That's basically the point I made earlier: I don't see that the U.S. is all that much different to other English-speaking western countries, such as Australia, except that it has a higher proportion of Christians (which should mean that is has less crime) and it has a much more liberal (sorry!) attitude towards guns. Superficially, this would indicate that the higher rate of violent crime is due to the widespread availability of guns. As for movies, I'll endorse Reasonableperson's comment. Much of what airs on Australian television is produced in America. And much of the Australian content has a lower moral standard than the American stuff! Put it this way Andy, if you think the American movie and TV productions are bad (and much of it is bad), perhaps it indicates that you don't know enough about what's produced elsewhere! Philip J. Rayment 21:32, 17 December 2007 (EST)
I agree. Of the points raised so far, only the extraordinary prison population is unique to the US - but there's an obvious logical flaw in blaming the level of crime on the number of prisoners. I'd like to throw this one out there though - does the US have a bigger gap between rich and poor than is common in other developed countries, and is this part of the explanation? Certainly, here in Australia we have a subset of the population which is significantly poorer than the rest of us. And that subset (the aboriginal population) has higher rates of violent crime, and also has a very high prison rate. So perhaps in the US the poverty gap is the cause of the crime, the guns are the cause of the severity of the crime, and the prison population is a result of it? -- Ferret Nice old chat 05:30, 18 December 2007 (EST)

While this is all very interesting, I would like to know where the "100-1 chance" fact came from. From where I am sitting, it seems to me that more guns are not the answer. You do not put a fire out by adding more fuel to it, especially because more guns will find their way in to inner city streets and gang violence. Put it this way: between 1994 and 1999 there were 253 school related deaths, 60% of which involved hand guns. And in a single year, more children die from gun shots than from cancer, pneumonia, influenza, asthma, and HIV/AIDS combined. Scare you yet? Oh, and if you are under 15, you are 12 times more likely to be killed by someone using a gun than in the top 25 industrial countries. combined. So do we need more guns? How about we prevent psychos like the VT shooter from getting a gungun safety facts. How about we prevent another Columbine? Nothing is being done and it is sad. Do you need armor piercing, fully automatic weapons? No. More guns does not lead to less crime, we cannot all be the judge and jury, lets put more money in to policing our streets (by not making it basically suicide to be a policeman in the inner city). What credible studies are you referring to? It seems like in America today, violence is more and more becoming the answer, and it shouldn't be. I do not want to have an argument be settled by a gun shot. It ruins lives.

So what to do. Here is my proposition: Stop selling hand guns. And here is why. First off, they serve no purpose other than to kill another human being. Self-defense, gang violence, home violence, curious children, they serve no purpose. The only reason that they are used in self-defense is because it is too easy for people with ill intent to get them in the first place. Second, it does not impede your hunting or right to bear arms. Listen, a 9mm cannot kill a dear if you are hunting it right. A 9mm can kill a police man, or a cashier, or fellow students if in the wrong hands. Seems like the simplest and most effective answer is to abolish them entirely. Thanks for your time.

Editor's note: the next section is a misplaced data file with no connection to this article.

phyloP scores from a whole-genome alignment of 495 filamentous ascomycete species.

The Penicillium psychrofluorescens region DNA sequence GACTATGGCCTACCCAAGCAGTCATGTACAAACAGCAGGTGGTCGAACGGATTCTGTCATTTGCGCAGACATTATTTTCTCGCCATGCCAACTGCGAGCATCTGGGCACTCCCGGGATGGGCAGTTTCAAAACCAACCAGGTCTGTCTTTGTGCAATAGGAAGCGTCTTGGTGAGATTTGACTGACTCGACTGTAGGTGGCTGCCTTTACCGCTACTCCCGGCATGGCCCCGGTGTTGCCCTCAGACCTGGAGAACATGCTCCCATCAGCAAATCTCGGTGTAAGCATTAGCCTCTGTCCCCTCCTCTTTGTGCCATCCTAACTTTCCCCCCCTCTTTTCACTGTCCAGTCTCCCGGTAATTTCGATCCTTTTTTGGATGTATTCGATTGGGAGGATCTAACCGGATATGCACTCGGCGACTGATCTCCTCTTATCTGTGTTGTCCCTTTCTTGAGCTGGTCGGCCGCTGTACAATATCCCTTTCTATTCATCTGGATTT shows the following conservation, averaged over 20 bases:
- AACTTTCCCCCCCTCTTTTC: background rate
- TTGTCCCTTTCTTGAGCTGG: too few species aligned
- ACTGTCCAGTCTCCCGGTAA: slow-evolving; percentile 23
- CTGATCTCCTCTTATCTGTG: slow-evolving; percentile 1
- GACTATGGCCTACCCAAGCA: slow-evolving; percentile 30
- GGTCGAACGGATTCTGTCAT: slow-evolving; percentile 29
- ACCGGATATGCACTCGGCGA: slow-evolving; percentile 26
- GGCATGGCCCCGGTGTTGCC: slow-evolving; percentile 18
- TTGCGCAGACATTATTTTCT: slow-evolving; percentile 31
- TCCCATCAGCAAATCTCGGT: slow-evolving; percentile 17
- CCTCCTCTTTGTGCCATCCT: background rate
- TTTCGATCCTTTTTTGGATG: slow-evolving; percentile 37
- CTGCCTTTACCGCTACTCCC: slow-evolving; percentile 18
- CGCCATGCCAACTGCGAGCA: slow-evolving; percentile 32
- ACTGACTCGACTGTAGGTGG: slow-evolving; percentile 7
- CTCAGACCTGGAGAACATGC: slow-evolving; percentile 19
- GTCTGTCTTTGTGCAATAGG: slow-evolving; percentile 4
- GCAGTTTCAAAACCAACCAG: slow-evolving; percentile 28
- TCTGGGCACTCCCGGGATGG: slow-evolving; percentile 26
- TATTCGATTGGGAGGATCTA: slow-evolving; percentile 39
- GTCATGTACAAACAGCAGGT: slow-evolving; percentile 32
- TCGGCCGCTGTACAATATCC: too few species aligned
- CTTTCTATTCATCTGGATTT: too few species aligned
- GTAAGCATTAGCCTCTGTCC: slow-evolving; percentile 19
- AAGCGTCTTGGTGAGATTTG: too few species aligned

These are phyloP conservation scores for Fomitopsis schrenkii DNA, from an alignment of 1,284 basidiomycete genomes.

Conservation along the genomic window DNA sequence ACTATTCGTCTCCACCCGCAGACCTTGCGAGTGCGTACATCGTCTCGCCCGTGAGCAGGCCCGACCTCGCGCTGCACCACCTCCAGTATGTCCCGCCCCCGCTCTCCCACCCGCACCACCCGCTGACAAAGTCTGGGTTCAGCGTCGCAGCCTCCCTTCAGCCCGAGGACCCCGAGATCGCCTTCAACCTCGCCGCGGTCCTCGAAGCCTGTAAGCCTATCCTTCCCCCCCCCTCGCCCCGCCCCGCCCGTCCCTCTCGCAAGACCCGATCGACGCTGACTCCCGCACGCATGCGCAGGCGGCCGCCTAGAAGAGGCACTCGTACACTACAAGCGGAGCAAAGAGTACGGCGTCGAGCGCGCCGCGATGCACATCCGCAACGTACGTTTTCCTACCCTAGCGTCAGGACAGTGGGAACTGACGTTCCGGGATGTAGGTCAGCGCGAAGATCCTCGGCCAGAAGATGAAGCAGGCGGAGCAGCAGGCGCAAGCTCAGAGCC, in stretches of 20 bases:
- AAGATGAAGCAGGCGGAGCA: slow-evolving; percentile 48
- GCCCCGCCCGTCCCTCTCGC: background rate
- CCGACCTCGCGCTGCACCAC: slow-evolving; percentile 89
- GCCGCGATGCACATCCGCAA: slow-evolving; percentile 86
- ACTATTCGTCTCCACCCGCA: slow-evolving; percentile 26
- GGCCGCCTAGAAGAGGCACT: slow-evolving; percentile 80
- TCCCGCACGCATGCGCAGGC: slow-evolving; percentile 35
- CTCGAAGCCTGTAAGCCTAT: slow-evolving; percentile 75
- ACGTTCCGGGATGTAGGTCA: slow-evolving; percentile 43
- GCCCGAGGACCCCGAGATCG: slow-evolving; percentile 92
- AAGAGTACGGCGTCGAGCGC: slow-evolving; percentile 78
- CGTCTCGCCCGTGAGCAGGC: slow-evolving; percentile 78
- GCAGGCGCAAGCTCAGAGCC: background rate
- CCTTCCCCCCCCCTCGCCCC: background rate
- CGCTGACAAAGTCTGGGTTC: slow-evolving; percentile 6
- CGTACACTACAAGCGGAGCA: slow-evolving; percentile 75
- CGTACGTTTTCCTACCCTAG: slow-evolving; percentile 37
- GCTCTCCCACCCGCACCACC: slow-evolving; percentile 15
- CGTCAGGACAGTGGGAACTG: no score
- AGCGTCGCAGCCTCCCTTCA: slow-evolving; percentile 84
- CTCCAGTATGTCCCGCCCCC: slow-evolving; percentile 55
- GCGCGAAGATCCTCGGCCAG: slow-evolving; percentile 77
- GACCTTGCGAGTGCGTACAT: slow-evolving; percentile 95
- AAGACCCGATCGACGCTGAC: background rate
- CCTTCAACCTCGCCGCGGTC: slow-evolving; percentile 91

—The preceding unsigned comment was added by Afee (talk)

Whilst I agree with much of that, the main problem I see is that if you stop selling guns, you will effectively be stopping honest people from getting them, whilst the criminals will still get them. That could make the situation worse. Philip J. Rayment 06:29, 19 December 2007 (EST)
Certainly that seems to be the problem faced by US states that have introduced strict gun control where before there was little gun control. Ajkgordon 15:35, 20 December 2007 (EST)

Aschlafly, I'm just curious, if you are so dedicated to the preservation of human life, why are you so opposed to gun control. There is no secret agenda behind it, the sole purpose of gun control is to limit access to guns and as a result reduce gun violence. [ed. note: deleted inappropriate comment that follows] --LoveJesus1 19:50, 21 December 2007 (EST)

"LoveJesus1", gun control results in a loss of human life. I know materialists have trouble "seeing" that, but guns deter crime and save lives. Next time you see a police officer look at what he carries. The more citizens who can carry the same thing, the less the crime.
Don't think we're fooled by liberals pretending that "the sole purpose of gun control is to ... reduce gun violence." Liberals care more about increasing dependency on government, as in Cuba, which has the strictest gun control in the world. Less guns means more government dependency, and liberals know that but rarely admit to it.--Aschlafly 23:17, 21 December 2007 (EST)